How to compile on OS X PPC? was: Re: [RELEASED] Python 3.2

Ned Deily nad at acm.org
Wed Feb 23 02:15:09 CET 2011


In article <4d640175$0$81482$e4fe514c at news.xs4all.nl>,
 Irmen de Jong <irmen at -NOSPAM-xs4all.nl> wrote:
> However, I'm having trouble compiling a framework build from source on 
> Mac OS 10.5.8 on PowerPC.  No matter what I try (gcc 4.0, gcc 4.2, 
> different compiler options), the compilation aborts with the following 
> error:
> 
> Undefined symbols:
>    "___fixdfdi", referenced from:
>        _rlock_acquire in libpython3.2m.a(_threadmodule.o)
>        _lock_PyThread_acquire_lock in libpython3.2m.a(_threadmodule.o)
>    "___moddi3", referenced from:
>        _PyThread_acquire_lock_timed in libpython3.2m.a(thread.o)
>        _acquire_timed in libpython3.2m.a(_threadmodule.o)
>    "___divdi3", referenced from:
>        _PyThread_acquire_lock_timed in libpython3.2m.a(thread.o)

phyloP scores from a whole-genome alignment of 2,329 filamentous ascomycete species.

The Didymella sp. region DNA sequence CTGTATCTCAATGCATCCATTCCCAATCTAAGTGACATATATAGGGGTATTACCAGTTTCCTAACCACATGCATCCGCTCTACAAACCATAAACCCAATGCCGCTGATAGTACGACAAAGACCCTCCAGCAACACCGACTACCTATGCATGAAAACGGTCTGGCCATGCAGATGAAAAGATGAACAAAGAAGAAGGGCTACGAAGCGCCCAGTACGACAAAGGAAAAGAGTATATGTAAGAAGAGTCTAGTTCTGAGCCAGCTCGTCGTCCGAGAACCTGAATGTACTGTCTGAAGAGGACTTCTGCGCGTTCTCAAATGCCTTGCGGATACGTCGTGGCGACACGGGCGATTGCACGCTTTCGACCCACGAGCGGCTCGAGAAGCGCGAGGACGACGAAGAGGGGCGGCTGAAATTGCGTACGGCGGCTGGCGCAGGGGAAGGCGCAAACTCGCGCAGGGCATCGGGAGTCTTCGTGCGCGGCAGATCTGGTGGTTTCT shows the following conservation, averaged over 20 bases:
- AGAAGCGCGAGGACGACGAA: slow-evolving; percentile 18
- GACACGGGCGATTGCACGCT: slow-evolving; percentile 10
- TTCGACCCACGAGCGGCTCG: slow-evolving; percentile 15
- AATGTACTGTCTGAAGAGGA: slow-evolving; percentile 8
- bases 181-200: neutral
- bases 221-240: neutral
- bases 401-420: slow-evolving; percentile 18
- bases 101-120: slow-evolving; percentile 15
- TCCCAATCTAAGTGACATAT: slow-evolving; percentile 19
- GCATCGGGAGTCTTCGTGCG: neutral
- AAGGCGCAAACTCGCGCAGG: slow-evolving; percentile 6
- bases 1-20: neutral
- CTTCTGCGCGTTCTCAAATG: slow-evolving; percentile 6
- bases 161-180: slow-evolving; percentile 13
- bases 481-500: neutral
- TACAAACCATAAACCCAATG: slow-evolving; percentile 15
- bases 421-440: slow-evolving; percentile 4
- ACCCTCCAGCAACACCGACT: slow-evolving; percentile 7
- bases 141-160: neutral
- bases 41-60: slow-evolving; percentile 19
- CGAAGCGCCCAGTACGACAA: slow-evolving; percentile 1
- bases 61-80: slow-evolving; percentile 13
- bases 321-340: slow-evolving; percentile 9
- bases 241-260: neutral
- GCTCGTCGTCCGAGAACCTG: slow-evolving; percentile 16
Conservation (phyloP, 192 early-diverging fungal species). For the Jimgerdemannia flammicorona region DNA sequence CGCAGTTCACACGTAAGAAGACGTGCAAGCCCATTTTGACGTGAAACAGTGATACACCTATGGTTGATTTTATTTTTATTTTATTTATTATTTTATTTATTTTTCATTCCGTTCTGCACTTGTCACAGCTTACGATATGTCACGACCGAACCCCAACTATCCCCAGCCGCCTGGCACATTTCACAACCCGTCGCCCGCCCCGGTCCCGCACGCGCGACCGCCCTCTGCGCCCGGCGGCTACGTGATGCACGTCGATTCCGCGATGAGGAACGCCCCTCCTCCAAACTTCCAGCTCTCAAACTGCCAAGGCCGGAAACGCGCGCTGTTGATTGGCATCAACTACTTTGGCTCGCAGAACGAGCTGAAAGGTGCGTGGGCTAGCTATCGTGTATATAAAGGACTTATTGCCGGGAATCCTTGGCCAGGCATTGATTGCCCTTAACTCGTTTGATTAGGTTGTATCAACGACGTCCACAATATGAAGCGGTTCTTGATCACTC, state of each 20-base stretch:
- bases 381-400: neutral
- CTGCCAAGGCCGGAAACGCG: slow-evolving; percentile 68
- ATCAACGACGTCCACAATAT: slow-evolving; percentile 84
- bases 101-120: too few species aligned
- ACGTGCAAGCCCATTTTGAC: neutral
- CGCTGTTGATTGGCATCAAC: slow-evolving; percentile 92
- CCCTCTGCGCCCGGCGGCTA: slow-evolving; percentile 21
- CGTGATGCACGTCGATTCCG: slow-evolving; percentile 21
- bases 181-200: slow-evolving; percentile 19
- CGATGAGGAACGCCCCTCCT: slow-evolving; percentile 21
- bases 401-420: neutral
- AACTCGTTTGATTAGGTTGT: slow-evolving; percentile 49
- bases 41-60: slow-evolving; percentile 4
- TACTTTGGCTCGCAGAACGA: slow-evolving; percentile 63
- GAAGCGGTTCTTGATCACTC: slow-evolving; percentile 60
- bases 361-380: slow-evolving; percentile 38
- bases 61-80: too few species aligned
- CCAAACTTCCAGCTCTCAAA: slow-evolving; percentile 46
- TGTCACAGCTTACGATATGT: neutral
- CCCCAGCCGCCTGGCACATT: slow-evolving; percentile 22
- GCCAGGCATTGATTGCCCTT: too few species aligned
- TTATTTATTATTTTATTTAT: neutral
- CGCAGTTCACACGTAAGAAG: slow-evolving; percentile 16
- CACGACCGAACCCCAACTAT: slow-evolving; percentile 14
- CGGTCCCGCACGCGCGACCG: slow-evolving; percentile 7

>        _acquire_timed in libpython3.2m.a(_threadmodule.o)
> ld: symbol(s) not found
> /usr/bin/libtool: internal link edit command failed

Unfortunately, this is a variation of an old issue that hasn't yet been 
fixed (http://bugs.python.org/issue1099).  The simplest workaround is to 
include the --enable-universalsdk option to configure, so something like 
this:

./configure --enable-framework --enable-universalsdk=/

That has the side effect of causing a universal build (ppc and i386).  
If you don't want to have that, you could go in an manually edit 
Makefile.pre.in and eliminate the "test" and else clause starting at 
line 487, in other words, always use gcc to make the framework library 
and not libtool, and then rerun configure.  I'll make sure the issue 
gets resolved.

Another solution is to use the 3.2 32-bit installer for Mac OS X from 
python.org:
   http://www.python.org/download/releases/3.2/

-- 
 Ned Deily,
 nad at acm.org




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